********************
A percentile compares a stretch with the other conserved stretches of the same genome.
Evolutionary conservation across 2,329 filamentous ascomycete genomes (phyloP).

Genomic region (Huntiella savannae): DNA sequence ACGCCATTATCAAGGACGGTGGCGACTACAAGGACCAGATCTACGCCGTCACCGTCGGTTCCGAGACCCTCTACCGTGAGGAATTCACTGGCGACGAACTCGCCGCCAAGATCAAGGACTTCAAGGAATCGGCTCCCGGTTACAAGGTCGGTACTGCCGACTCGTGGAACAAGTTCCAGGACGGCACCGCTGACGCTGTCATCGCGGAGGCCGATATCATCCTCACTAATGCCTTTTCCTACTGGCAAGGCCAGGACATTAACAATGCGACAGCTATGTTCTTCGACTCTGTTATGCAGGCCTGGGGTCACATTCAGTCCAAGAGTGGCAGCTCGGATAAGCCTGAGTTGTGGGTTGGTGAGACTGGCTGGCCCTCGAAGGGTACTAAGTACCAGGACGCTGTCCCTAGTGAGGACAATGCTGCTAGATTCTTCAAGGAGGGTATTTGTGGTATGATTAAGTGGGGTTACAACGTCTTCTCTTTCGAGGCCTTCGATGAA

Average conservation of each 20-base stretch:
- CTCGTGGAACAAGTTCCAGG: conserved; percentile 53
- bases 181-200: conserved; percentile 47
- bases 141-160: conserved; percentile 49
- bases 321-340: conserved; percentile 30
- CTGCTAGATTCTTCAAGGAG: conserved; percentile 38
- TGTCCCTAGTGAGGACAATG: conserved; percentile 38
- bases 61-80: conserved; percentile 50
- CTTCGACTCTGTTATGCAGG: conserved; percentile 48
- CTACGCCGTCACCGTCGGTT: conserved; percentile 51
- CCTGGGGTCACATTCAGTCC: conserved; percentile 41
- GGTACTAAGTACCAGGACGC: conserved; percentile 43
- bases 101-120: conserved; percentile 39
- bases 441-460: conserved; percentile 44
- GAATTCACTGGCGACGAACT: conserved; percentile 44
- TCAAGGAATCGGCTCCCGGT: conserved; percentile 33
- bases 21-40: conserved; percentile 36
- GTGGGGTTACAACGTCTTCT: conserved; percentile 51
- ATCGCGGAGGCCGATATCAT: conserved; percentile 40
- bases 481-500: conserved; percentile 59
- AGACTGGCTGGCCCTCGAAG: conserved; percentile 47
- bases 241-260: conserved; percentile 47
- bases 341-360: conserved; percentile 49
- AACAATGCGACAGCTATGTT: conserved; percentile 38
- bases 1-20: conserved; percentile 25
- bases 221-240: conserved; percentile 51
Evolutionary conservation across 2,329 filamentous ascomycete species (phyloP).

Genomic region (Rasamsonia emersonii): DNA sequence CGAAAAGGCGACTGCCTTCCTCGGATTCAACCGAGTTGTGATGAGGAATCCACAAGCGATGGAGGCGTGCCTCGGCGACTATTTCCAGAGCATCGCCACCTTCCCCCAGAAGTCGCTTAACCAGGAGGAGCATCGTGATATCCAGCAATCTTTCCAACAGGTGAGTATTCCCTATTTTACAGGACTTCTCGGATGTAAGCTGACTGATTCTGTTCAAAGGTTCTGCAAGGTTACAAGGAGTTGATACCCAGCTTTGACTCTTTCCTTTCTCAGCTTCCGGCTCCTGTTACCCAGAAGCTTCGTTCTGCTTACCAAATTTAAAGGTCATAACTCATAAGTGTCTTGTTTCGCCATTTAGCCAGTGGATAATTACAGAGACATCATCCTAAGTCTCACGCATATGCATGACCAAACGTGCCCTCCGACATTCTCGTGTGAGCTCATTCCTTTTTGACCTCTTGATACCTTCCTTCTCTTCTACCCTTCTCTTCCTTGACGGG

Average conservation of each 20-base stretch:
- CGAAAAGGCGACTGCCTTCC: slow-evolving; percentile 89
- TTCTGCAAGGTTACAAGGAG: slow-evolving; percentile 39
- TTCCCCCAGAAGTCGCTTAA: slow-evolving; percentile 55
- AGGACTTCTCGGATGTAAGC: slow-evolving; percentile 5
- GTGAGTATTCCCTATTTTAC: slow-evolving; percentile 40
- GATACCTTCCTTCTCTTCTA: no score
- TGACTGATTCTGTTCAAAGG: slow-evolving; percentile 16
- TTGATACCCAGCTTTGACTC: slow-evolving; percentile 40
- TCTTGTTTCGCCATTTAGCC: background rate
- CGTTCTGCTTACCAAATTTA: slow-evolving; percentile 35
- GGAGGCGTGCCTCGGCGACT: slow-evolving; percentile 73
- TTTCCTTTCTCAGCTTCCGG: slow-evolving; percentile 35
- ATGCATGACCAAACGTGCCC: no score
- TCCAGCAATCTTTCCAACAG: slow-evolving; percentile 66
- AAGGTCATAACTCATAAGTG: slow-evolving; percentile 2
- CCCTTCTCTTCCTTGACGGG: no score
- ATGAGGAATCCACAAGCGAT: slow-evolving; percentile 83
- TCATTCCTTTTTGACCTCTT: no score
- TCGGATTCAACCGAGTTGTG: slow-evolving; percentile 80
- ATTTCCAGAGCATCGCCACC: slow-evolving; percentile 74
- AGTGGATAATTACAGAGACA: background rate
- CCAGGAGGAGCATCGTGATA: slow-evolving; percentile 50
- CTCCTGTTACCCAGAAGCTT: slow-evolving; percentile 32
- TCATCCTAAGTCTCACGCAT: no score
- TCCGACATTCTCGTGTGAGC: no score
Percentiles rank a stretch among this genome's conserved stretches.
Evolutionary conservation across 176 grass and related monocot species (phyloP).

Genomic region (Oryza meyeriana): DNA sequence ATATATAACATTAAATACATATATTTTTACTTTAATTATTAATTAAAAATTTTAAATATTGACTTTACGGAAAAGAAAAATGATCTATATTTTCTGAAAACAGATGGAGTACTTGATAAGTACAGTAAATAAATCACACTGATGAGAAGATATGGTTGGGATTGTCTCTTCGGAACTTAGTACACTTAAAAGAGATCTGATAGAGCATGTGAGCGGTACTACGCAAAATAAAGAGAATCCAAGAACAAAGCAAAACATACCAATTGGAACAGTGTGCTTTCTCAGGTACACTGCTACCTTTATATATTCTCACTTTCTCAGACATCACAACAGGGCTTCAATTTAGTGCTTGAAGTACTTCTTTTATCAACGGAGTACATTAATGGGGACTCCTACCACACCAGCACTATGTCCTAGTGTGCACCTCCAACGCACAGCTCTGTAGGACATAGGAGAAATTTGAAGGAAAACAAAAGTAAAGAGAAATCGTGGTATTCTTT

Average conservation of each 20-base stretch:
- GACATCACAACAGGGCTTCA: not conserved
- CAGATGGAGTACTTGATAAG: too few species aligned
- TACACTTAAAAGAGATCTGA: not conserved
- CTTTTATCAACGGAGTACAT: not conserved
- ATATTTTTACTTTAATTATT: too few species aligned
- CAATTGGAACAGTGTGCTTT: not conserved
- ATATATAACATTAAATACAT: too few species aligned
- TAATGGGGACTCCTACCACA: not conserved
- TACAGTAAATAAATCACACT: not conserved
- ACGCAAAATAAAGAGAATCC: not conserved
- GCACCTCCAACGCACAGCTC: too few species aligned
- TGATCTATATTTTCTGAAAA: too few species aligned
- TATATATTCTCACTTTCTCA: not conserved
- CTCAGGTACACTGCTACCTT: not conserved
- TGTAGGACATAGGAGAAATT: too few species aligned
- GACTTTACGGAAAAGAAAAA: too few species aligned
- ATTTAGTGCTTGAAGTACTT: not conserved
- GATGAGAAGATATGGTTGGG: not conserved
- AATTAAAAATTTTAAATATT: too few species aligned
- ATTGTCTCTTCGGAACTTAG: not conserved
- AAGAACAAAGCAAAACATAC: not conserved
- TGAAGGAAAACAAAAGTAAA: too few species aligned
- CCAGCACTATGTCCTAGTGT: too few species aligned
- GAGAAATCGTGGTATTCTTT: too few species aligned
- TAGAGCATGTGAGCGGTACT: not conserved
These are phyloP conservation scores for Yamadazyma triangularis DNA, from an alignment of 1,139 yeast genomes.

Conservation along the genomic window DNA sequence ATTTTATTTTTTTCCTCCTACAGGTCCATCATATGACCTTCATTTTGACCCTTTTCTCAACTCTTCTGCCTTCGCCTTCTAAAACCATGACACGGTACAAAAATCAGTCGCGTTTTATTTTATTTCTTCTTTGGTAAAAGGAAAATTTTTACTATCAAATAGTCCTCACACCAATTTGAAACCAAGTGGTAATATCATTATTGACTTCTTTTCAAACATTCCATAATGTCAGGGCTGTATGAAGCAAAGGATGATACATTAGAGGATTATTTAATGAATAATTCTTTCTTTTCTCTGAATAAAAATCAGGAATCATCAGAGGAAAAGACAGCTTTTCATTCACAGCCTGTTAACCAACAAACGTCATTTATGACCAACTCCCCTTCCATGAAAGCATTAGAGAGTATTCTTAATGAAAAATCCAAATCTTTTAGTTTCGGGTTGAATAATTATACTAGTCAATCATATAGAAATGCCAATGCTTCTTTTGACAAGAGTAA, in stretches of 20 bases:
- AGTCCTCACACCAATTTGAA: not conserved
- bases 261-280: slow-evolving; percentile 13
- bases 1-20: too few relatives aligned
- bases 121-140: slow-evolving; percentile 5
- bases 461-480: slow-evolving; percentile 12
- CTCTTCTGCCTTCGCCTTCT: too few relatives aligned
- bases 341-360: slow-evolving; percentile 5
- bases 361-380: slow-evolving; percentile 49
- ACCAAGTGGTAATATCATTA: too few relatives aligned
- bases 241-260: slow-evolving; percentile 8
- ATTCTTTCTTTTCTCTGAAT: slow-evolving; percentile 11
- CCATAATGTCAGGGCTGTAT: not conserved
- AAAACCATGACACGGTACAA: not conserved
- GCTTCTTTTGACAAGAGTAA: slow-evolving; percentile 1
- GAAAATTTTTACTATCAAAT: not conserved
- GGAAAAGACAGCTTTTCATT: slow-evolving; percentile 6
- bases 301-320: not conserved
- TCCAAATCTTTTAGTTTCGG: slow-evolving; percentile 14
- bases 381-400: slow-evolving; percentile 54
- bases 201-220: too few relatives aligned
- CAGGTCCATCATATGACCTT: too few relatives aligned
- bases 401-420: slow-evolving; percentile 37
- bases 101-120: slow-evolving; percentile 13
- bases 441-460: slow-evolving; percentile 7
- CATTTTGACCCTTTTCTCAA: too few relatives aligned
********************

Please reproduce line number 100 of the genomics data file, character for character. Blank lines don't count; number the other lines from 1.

- CCATAATGTCAGGGCTGTAT: not conserved